Do your kids need the HPV vaccine — and does your health insurance cover it?
You might think no one would question making a life-saving vaccine widely available. But the controversial human papillomavirus (HPV) vaccine carries widespread political, social and health insurance complications.
The basics of HPV
Genital human papillomavirus, often called HPV, is the most common sexually transmitted disease (STD), according to the federal Centers for Disease Control and Prevention (CDC). More than 40 HPV types can infect both males and females and are transmitted via sexual contact. These different types of HPV can cause a variety of health problems, from genital warts to cancer.
Most people who become infected with HPV don’t even know they have it, since many do not develop symptoms or health problems. In 90 percent of cases, the body’s immune system clears HPV naturally within two years, according to the CDC. There’s no way to know which people who get HPV will develop cancer. But when HPV does result in cancer, it’s deadly. Cervical cancer strikes about 12,000 U.S. women a year and kills about 4,000.
|A vintage-style ad from 2008 promotes the Gardasil vaccine for HPV.|
In 2006, the U.S. Food and Drug Administration (FDA) approved an HPV vaccine for females age 9 to 26. Three years later, the FDA approved it for males in the same age range. Today, two vaccines are available: Cervarix from GlaxoSmithKline and Gardasil from Merck. Although they aren’t affective against all strains of the virus, they lower a patient’s chances of getting HPV and developing associated health problems.
Insurance coverage for HPV
The HPV vaccine is given in a series of three doses, generally costing about $130 each, according to the CDC. Health insurance plans that cover vaccinations typically include the HPV vaccine. And patients with a health plan that took effect after March 23, 2010, might be able to get it for free.
The federal health care reform law requires that in-network preventive procedures, including the HPV vaccine for women and girls, be covered without cost-sharing (no deductible, no co-pay).
Things are more complicated for males. Although the FDA approved the vaccine for boys and men in 2009, it wasn’t recommended by the CDC until October 2011 — and the CDC’s stamp of approval often guides private insurance coverage. It’s up to the U.S. Department of Health and Human Services to determine whether HPV vaccinations for males will be among the preventive health services covered without cost-sharing.
Women who have “grandfathered” health insurance plans also may run into some complications. Grandfathered plans are those that existed before the health care reform law was signed and that don’t have to comply with many of the health care reform law’s rules — including the requirement to provide HPV vaccines without cost-sharing.
Those who are unsure about their coverage for HPV vaccines should check with their insurance companies about coverage, cost and age and gender restrictions.
“While many health plans cover HPV vaccinations, many also have age restrictions associated with their coverage,” says Amy Carter, a spokeswoman for Premera Blue Cross, which serves Washington state and Alaska.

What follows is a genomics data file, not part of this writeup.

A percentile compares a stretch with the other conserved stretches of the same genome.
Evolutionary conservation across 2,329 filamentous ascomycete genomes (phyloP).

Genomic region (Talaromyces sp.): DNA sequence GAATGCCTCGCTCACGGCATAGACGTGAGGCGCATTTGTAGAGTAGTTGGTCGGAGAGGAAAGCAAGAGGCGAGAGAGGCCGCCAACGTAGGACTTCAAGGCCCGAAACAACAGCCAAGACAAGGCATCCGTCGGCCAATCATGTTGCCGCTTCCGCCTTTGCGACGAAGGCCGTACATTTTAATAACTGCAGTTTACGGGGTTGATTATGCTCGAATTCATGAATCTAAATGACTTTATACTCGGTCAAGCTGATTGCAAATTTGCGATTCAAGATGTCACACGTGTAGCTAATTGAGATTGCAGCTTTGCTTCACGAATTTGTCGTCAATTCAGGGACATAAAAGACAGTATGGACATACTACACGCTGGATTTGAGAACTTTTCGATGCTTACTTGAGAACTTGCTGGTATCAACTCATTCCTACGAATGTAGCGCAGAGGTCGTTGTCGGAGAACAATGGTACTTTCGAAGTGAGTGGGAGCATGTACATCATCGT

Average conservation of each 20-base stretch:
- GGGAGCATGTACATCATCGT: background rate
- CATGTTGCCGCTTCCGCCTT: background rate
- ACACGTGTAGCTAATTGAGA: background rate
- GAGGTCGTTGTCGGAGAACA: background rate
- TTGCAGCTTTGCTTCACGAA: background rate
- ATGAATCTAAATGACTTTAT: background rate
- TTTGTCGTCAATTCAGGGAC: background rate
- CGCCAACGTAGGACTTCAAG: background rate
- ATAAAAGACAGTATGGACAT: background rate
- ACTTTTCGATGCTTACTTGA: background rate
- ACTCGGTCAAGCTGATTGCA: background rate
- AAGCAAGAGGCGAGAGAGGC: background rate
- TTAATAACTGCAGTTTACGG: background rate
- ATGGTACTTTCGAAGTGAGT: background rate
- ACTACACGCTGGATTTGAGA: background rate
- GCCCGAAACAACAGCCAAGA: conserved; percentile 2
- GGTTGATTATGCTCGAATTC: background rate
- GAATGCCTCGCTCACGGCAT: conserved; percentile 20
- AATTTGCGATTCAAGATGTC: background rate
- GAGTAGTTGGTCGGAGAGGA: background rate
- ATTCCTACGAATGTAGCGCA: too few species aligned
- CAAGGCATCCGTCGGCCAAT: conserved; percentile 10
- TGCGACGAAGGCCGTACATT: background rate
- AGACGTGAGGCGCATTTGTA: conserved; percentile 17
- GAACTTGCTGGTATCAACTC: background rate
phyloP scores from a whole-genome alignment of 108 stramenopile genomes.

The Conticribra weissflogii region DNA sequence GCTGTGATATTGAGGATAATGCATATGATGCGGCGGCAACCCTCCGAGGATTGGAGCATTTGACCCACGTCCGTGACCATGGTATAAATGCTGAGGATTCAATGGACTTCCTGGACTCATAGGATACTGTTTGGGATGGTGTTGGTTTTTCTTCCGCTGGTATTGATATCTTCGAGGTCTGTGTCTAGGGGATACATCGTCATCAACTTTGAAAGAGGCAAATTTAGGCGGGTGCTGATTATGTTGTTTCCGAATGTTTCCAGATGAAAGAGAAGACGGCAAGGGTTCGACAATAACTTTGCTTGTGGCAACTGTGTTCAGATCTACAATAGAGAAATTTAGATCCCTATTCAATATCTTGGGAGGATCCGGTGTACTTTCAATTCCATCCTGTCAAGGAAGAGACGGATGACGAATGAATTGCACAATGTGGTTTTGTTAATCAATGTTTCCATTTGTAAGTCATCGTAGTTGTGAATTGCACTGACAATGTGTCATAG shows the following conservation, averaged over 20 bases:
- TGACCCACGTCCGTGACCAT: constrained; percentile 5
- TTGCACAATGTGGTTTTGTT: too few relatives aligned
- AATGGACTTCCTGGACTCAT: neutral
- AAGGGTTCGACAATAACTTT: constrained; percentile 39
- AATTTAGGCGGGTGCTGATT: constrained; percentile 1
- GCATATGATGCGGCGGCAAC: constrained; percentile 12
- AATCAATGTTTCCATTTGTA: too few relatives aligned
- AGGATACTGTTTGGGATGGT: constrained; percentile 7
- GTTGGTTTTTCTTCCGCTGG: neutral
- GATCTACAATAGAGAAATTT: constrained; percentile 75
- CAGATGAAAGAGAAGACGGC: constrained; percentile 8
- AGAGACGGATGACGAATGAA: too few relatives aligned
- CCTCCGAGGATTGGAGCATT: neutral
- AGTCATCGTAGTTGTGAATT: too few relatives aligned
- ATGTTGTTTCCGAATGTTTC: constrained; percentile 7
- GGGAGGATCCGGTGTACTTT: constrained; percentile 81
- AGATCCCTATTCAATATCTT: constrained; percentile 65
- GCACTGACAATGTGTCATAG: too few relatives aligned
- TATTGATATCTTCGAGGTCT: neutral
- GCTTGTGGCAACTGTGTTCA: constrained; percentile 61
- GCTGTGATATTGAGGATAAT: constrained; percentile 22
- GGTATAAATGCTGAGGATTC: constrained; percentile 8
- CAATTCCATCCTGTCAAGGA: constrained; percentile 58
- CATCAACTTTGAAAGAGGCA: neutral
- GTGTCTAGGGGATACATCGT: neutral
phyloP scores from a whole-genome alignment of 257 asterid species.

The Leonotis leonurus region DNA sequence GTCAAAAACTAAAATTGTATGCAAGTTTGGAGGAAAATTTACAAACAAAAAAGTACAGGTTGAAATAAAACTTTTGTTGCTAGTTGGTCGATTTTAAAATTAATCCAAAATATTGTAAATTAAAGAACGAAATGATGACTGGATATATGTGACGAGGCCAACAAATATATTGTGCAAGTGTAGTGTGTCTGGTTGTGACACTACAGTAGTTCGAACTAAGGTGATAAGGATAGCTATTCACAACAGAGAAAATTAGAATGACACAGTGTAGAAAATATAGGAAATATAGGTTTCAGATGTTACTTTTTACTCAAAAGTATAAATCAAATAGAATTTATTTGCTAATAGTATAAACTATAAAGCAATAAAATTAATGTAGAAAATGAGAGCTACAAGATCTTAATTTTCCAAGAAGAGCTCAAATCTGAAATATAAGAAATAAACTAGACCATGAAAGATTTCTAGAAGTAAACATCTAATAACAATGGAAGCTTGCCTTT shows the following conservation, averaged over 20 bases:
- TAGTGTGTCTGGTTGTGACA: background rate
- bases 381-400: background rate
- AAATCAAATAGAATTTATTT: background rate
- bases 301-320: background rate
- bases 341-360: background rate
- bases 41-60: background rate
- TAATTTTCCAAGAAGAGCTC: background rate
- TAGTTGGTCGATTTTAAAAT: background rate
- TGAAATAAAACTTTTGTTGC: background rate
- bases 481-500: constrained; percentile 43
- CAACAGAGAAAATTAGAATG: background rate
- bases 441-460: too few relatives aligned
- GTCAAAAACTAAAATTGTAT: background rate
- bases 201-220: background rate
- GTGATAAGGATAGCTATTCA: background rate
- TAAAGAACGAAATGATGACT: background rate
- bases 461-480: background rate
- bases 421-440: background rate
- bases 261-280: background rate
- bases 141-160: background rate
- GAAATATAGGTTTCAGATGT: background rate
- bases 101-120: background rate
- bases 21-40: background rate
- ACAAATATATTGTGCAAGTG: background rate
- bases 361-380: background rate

Health insurance giants Aetna and CIGNA, for example, cover Gardasil and Cervarix for girls and women ages 9 to 26. They also cover Gardasil (but not Cervarix) for boys and men between 9 and 26.
Sexually active kids?
Experts say time is of the essence when it comes to preventing HPV. That’s because the vaccine provides the best defense when it’s given before the patient has the chance to contract the virus in the first place. The CDC recommends children get the vaccine at age 11 or 12.
“In order to decrease the spread of HPV, both boys and girls need to be vaccinated before they become sexually active,” says Dr. Peyman Banooni, an OB-GYN in Beverly Hills, Calif.
Because the HPV vaccine involves sex and adolescents, many consider it innately controversial. For parents, it may seem premature to vaccinate young people against a disease acquired as a result of sex.
“Many people are opposed to educating kids about anything sexually related in fear of giving them permission to become sexually active,” Banooni says.
The issue has become political. Republican presidential candidate Rick Perry, the governor of Texas, has been blasted for a 2007 failed executive order requiring all sixth-grade girls in the state to receive the vaccine unless their parents opted out. A report by Texans for Public Justice, a political watchdog group, found that both Perry as well as his biggest backer (the Republican Governors Association) had accepted donations from Merck, the maker of Gardasil.
In addition to accusing Perry of being in bed with a pharmaceutical company, Republican presidential contender Michele Bachmann used a September 2011 debate to liken mandatory HPV vaccination to “innocent little 12-year-old girls” being “forced to have a government injection.”
Virginia is the only state that mandates HPV vaccination for entering school, although parents can have their children exempted. Dozens of other states are debating whether to mandate the vaccine. As of November 2011, 41 states had introduced HPV-related legislation, according to the National Conference of State Legislatures.
Others are concerned about the safety of the HPV vaccine. Despite the HPV vaccine having been shown to be safe, those who identify with the anti-vaccine movement question whether we know enough about it. Still others question whether vaccinating against a disease that 90 percent of people won’t get isn’t overkill.
Health care professionals have concerns of their own.
“The one concern I have is that the vaccine only covers four of the most common HPV types,” says Banooni, the OB-GYN. “The concern is that over time, the other HPV types will become more prevalent.”